The Best Used Book Store In Las Vegas

Dead Poet Books closed last year, but as great as it was, it wasn’t the best spot in town to find cheap used books. It’s not the also-awesome Amber Unicorn, either, or any of the few other decent such stores.

It’s Savers, the thrift store. Yes, most thrift stores are full of junk and the used book section is a waste of time (I’m looking at you, Goodwill), but Savers gets the job done.

There’s a location near the school where I work, and I drop in sometimes to check in on the inventory. It rotates pretty quickly–a good sign. I could tell about plenty of great finds there, but here’s the most recent one:

Last week I went in with three things in mind: I’ve wanted to read Ken Follett’s The Pillars of the Earth for years, but it’s long enough that I would want to own a copy so I could take my time. Ditto for James Michener’s Alaska, which I started three years ago and really liked, but couldn’t finish before I had to take it back to the library. Also, I’ve wanted to read Edward Rutherford’s London ever since it came out when I was in college. I’ve been keeping an eye out for good used copies of each for a long time, and they were all on my mind when I stopped in there last week. I decided ahead of time to buy a copy if I should see one of them.

They had all three. Six bucks well spent!

Here’s another example: a couple of years ago, when the Dragon Tattoo trilogy was super popular, I went looking for them in paperback for a friend. Found all three of those there, too.

Yes, it’s also full of Dean Koontz and John Grisham stuff, but the variety and quality of books there has never disappointed me.

 

 

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Paperback Inflation?

Last week I was browsing in a thrift shop for used books. I spotted this old edition of Tess of the D’urbervilles, which is marked with a sticker for the low, low price of 75¢. Of course, that discount is actually a fifteen cent increase over the original cover price, which is clearly visible next to the sticker. Yes, folks, apparently this old book is worth more used than it was when it was new. That’s the economy for you.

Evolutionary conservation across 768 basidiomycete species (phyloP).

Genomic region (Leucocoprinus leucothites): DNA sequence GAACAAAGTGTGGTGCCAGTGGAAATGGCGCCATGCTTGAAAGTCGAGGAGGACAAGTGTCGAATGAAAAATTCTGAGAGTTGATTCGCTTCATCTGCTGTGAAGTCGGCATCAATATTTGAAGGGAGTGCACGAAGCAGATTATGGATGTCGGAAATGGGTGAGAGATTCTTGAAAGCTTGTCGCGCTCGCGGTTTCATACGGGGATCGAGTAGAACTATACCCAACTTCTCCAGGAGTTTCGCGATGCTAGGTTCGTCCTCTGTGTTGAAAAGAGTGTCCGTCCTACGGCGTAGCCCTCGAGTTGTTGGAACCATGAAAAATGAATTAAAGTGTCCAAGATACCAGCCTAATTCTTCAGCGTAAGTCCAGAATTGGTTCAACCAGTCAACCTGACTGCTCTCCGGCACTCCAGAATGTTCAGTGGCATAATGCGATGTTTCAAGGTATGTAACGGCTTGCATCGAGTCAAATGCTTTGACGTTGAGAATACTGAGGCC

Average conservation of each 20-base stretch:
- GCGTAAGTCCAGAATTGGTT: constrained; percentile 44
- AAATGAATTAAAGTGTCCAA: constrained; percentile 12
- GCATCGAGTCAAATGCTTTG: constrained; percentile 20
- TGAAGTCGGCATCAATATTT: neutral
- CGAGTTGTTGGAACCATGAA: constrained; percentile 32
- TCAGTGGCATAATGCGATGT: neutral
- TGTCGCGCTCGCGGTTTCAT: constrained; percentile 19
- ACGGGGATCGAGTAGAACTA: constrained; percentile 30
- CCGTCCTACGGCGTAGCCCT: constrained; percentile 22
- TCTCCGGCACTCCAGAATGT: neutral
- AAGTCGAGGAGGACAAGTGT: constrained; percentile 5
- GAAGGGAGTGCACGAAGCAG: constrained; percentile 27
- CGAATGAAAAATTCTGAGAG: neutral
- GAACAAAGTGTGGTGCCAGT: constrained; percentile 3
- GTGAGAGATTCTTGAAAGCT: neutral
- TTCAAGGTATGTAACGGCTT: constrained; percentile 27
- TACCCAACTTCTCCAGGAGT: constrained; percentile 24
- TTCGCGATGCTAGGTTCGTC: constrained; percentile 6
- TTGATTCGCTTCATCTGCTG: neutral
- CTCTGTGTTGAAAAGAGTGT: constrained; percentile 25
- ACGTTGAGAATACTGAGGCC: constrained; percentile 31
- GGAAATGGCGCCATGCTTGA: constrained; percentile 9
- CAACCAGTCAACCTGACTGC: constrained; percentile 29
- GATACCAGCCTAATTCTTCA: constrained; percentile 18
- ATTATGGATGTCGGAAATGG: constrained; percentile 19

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The Best Reason to Shop at Thrift Stores

Sure, there’s variety and value.  You already knew that.  But an even better reason to shop at thrift stores is this:

The quality is light years ahead of what you think it is.  In fact, many clothes at thrift stores is practically brand new.

Skeptical?  Then you’ve underestimated the depth of the American consumer’s vanity and laziness.  What do I mean?

You think people donate clothes when the clothes are so old, ragged, and nasty that they might as well be trash.  True, actually, but those items never make it onto the store racks.  They get tossed before you ever see them.  And there’s another major reason why people give clothes away.

People give clothes away because they were gifts that they didn’t want, or because they don’t fit, or because they just don’t like something about them now.  These clothes are in perfect condition–people just give them away rather than stand in the return line or lose weight or because they want to make room for more clothes in their bursting closets.

Many people’s poor material management creates the bounty that is the inventory at the nearest Goodwill, or Savers, or Deseret Industries!

[What’s that, you say?  You say we’re in a recession?  Sorry, I couldn’t hear you over the sound of the iPad in your hand, and your newest venti caramel macchiato in your other hand.]